John Clarke: Yeah, that’s correct. It’s super simple. Right?
Joe Sanok: It’s not working if you don’t have enough clients, if you aren’t busy as you want to be. If you are busier than you want to be and you are looking at well, do I refer people out or do I add clinicians, then your marketing is probably working. You should continue doing that. We can get really wrapped up into numbers, but in everything I do I ask myself what’s the function of this and also is this scalable. So you don’t want to create things, like even the guy that I was talking to yesterday that was looking at his rates. He was going to have like a rate sheet and all these other things that kind of went over the rates. And I am like if you change your rates, you now have to update like five different places, like forget that. Like I want you to be [Inaudible0:29:42.18] spend your time in things better than that. So we want to step back and say, what’s the function of this? If you have numbers, just have numbers, forget that. But if you have enough clients that’s a pretty intuitive way to know if your marketing is working.
John Clarke: What’s so nice and convenient about a lot of these digital marketing platforms are that you can turn them on and off, right? Depending on how your practice is kind of waxing and waning, right?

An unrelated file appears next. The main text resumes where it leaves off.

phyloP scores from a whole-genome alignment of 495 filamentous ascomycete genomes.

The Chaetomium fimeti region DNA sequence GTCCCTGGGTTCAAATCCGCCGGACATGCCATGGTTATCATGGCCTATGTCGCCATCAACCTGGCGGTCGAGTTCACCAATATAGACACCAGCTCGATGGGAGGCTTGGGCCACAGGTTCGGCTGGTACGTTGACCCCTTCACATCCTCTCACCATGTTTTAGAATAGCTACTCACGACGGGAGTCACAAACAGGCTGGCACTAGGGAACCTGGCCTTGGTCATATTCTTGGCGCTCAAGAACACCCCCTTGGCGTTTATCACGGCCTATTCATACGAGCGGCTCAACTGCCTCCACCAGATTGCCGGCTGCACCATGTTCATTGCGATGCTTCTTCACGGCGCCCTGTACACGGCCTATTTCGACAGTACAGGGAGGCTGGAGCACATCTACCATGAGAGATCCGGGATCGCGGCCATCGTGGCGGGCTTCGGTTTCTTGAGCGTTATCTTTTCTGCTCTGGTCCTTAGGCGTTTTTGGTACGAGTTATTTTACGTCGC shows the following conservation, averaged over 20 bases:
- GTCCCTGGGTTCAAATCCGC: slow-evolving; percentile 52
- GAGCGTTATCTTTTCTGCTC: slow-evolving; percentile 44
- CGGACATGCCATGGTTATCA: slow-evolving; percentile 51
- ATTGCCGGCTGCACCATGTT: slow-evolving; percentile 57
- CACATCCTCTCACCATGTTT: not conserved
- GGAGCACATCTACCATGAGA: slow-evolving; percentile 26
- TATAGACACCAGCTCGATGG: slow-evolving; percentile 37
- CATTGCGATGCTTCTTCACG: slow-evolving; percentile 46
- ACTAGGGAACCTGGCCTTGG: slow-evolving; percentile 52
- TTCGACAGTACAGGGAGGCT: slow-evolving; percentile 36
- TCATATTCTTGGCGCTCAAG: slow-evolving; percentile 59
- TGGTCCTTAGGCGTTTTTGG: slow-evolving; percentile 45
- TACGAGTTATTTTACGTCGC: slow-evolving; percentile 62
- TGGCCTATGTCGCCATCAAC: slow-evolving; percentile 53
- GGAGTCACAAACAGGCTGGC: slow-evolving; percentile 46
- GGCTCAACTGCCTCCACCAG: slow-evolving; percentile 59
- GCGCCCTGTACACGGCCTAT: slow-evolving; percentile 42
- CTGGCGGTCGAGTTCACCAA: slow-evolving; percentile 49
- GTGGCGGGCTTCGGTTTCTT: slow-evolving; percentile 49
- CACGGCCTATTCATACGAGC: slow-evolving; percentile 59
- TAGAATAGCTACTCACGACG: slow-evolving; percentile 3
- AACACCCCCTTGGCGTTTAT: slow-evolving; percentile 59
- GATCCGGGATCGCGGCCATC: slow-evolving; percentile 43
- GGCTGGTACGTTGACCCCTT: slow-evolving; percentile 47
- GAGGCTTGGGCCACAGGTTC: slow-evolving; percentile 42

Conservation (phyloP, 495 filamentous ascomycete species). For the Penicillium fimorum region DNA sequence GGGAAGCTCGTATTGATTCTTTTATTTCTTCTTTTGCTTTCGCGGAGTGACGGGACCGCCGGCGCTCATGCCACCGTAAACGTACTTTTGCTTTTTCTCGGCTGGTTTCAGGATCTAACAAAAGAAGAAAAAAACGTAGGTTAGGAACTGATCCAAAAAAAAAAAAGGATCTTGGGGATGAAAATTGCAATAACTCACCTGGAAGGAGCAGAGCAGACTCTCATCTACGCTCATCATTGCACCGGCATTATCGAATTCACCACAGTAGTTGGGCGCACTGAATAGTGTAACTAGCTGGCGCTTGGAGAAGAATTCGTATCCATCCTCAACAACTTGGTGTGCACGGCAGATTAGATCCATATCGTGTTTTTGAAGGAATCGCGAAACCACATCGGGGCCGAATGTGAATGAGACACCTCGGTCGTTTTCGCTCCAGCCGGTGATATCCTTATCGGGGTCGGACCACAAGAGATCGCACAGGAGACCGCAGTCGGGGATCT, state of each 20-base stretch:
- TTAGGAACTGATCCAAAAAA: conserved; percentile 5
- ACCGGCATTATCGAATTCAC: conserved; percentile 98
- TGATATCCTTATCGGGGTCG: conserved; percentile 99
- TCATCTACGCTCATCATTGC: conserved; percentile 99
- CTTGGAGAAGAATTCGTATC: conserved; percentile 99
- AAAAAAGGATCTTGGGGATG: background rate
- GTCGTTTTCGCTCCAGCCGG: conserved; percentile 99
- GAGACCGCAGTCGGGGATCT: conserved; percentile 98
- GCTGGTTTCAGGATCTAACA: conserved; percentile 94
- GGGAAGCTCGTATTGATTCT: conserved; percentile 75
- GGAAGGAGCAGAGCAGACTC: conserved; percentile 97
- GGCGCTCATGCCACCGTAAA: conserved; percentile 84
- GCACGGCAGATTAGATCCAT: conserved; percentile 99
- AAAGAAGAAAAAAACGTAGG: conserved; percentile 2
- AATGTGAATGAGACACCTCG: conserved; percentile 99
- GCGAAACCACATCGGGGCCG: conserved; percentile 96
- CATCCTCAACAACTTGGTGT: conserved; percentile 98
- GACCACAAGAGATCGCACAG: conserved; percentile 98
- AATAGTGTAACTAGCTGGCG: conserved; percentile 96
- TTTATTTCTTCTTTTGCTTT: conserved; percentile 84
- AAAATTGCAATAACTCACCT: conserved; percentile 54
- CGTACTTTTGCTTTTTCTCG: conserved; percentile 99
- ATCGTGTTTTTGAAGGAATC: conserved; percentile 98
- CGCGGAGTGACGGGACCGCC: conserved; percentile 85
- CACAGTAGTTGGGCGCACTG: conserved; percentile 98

Joe Sanok: Yeah, I really like it. I can run a Facebook Ad. Actually right now, we are running one. Our budget is $1000 for the month, which is a lot of money, but for a group practice if I get one or two new clients into the group, like we’ve made that back. But if all of a sudden we get five new clients in day two, I can just turn that off and say, okay, that worked really well or if it’s not working I can say I want to increase the budget. I want to increase the daily amount. I can shorten the periods or maybe I say, okay, we are not getting as many clicks as I thought we would. Let’s have every two weeks and we will have that $1000 be in two weeks, instead of spread out over a month. And so, it’s really agile how you can work through these online platforms. But it’s important to know how to do that. Because if you say, set up a $50 a day ad, and you forget about it and then three months later, you are like where all my money go because I forgot to turn off an ad. Like Facebook is not going to give you that money back. So you really want to be clear that you know how to turn it off or set kind of that time limit. I never do the ongoing on Facebook, because I know I might get distracted and forget, just like you do it.